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Diana Krall Sextet at Mesa Arts Center

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Diana Krall Sextet Mesa Arts Center Mesa, Arizona April 8, 2014 Diana Krall applied her sultry voice and dynamic piano style to a captivating if surprising concert that combined jazz with tender childhood memories, silent-film clips and Seinfeld-style mischievous humor. In a stage setting that resembled an old-time theater, Krall mostly performed music from the 1920s and 1930s, saying she loved old music and silent movies,and that she had heard many of the songs on her father's Gramophone, which was positioned stage left throughout the evening. Singing and playing both a grand piano ...

BEST OF / YEAR END

Top Ten "Most Read" Articles: 2013

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All About Jazz tracks how often an article is read, and the articles listed below represent our top ten published in 2013. 1. Diana Krall: Rediscovering Vaudeville in Glad Rag Doll 2. The Harlem Renaissance and American Music 3. John McLaughlin: Risk, Magic And Mystery 4. George Benson: Finding His Groove In Inspiration 5. Steven Wilson: Montreal, Canada, April 25, 2013 6. Eberhard Weber: Positive Pragmatism 7. Peter Hook: Tragic Joy, Electrified Order 8. Arve Henriksen: ...

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Diana Krall: Rediscovering Vaudeville in Glad Rag Doll

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Diana Krall is more than just a jazz songstress. She established herself as a solid interpreter of standards with her rendition of the Dusty Springfield's classic, “The Look of Love," making her mark with notable acoustic arrangements coupled with openly sensuous vocals carrying the tune. Krall is one of the jazz world's uniquely eclectic artists who has built a respectable longevity with her career. She is consistent as a serious jazz artist, both in the recording studio as well as in her visual branding. When it comes to CD cover art, she appears to have garnered notable attention ...

DVD/VIDEO/FILM REVIEWS

Diana Krall: Live in Rio

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Diana Krall Live In Rio Eagle Eye Productions 2009

There are some music critics who will fault a successful artist for “selling out," for appealing to the lowest common denominator with music that is either highly processed or mediocre for the sake of not being offensive (read that, misunderstood). Such criticism has been leveled at Canadian pianist and singer Diana Krall, who by any standards of success is a rock star in the world of jazz--and it's true, Krall takes absolutely no artistic chances, choosing rather to perform mainstream jazz vocal music ...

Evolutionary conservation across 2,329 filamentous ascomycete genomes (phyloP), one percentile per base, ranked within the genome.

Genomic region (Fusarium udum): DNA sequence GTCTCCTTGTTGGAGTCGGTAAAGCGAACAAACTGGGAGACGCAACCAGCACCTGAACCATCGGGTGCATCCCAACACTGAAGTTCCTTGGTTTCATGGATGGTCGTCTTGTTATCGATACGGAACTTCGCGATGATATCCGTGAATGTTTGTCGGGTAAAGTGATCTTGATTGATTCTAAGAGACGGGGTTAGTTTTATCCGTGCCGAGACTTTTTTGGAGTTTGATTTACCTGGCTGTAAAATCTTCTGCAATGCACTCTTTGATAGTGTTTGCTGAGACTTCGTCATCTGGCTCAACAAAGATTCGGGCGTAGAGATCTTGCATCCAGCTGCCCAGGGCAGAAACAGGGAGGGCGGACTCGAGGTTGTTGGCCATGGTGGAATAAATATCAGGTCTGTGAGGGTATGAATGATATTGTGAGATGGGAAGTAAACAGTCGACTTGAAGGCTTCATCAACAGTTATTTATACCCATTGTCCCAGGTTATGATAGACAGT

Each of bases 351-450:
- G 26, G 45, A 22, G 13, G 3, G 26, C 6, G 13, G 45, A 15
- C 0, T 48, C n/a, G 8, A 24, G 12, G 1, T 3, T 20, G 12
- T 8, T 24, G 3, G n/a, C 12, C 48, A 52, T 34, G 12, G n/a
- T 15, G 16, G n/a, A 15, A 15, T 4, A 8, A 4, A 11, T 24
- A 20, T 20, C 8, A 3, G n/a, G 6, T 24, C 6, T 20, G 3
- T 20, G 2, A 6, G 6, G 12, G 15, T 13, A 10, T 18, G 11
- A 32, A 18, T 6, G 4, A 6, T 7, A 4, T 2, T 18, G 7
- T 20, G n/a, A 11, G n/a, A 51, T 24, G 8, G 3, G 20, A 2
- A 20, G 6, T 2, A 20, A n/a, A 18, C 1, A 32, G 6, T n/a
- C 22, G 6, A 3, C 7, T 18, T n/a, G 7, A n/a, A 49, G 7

CD/LP/TRACK REVIEW

Diana Krall: Quiet Nights

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Diana Krall's new CD arrives just in time to greet the “lazy, hazy days" and nights of summer. On this outing, she is on vocals and piano, accompanied by Anthony Wilson on guitar, bassist John Clayton, drummer Jeff Hamilton, percussionist Paulinho Da Costa and a lush orchestra consisting of a full string section augmented by flutes, French horns, oboe, tuba and vibes. The material is a selection of familiar American songbook standards and three Antonio Carlos Jobim tunes--"The Boy From Ipanema," “Este Seu Olhar" (sung in Portuguese) and the title song (with Gene Lees' English lyrics). All ...

CD/LP/TRACK REVIEW

Diana Krall: Quiet Nights

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The origin of the phrase Bossa Nova is as complex as the Brazilian culture from which the music sprung in the late 1950s and early 1960s. Nominally translated into “Our New Thing," Bossa Nova was developed by Brazilian composers Antônio Carlos Jobim, Vinicius de Moraes and João Gilberto, and is characterized by a samba rhythm with its emphasis on the first beat. Harmonically, Bossa Nova is similar to jazz in the use of the seventh, ninth and extending chords. The critical mass between Bossa Nova and jazz occurred on Getz/Gilberto (Verve, 1964), uniting Jobim, Gilberto and Stan Getz who, with ...

FIRST TIME I SAW...

Diana Krall

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The twilight skies over the aged wood shingled roofs at the Newport Tennis Hall of Fame were looking ominous. The air was damp and flecks of rain started and stopped as we walked into the beautiful Stanford White-designed courtyard with its hanging flowerpots and dark green shutters. It was like traveling back to another era of summery charm and Victorian opulence. The seats had been set up on one of the famed plush grass courts. The sight lines to the center stage were all pretty good. And the sound system this Friday night, the first of the Newport Jazz Festival ...



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